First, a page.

By Glenn Pew, Contributing Editor, Video Editor
The Coalition of Airline Pilots Associations (CAPA) has announced its strong opposition to proposed legislation that would allow use of CVRs to punish pilots for procedural violations. The bill was introduced Feb. 26, by Senator Jim DeMint, R-S.C., in part to "improve air safety" by allowing carriers "limited use" of the information collected by the recorders. Specific language in the bill would allow use of CVR material "to discipline or discharge a pilot" and "to evaluate or monitor the judgment or performance of an individual pilot," among other things. CAPA says the legislation "would turn back the clock on every safety improvement the industry has attained in the last fifteen years of voluntary aviation safety programs." CAPA is calling on members of the Senate to oppose the measure, saying that if it passes, the measure would "irreparably harm our aviation safety system in America." Meanwhile, the NTSB has its own take on the matter.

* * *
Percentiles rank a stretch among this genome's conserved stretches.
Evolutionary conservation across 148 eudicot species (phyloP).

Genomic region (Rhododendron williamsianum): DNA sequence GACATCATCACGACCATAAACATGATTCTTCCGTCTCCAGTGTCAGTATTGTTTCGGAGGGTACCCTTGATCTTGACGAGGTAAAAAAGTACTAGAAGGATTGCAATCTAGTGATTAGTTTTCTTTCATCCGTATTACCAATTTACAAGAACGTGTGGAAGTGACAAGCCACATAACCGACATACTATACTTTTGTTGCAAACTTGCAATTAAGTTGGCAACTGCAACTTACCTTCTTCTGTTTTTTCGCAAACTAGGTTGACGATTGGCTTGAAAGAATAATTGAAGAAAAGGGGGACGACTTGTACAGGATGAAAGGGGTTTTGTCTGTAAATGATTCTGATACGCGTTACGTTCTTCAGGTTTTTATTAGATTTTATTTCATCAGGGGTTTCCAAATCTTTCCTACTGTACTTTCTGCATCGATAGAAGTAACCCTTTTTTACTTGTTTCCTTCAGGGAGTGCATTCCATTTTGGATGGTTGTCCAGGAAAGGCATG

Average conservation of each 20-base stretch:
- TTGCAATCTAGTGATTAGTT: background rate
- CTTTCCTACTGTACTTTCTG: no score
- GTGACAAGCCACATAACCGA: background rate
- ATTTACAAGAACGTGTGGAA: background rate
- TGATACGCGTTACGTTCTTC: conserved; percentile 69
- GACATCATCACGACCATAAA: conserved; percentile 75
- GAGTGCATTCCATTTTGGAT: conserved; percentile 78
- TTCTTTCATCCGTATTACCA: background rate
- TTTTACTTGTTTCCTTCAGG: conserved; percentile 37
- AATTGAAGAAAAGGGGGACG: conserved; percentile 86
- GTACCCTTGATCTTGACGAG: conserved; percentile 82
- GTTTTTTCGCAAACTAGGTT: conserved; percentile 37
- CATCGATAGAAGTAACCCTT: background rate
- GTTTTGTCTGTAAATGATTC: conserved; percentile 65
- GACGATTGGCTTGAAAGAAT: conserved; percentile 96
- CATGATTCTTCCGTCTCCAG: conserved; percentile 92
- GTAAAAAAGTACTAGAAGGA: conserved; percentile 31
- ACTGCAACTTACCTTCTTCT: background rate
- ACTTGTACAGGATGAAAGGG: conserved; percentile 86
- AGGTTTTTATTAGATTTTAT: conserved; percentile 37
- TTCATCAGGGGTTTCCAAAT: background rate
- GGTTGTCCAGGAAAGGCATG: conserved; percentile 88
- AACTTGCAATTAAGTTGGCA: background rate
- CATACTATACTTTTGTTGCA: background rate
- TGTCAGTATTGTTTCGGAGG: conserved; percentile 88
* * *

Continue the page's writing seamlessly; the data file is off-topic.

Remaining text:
The NTSB recently announced its support for downloading CVR data for use in voluntary safety reporting programs -- with one major caveat. The board's recommendation for use of CVR material included specific wording that all crew be de-identified to protect confidentiality. According to CAPA, Senator DeMint's legislation would seek "to include 'real time' monitoring and punishment of pilots," and that, it says, "is misguided." CAPA believes introduction of such a measure would harm flight safety by inhibiting necessary communications required to effectively manage the cockpit. In the words of CAPA president Captain Paul Onorato, the bill would "destroy voluntary safety reporting programs" like Flight Operations Quality Assurance (FOQA) and the Aviation Safety Action Program (ASAP). Find the bill online, here. For information on contacting your representatives, click here.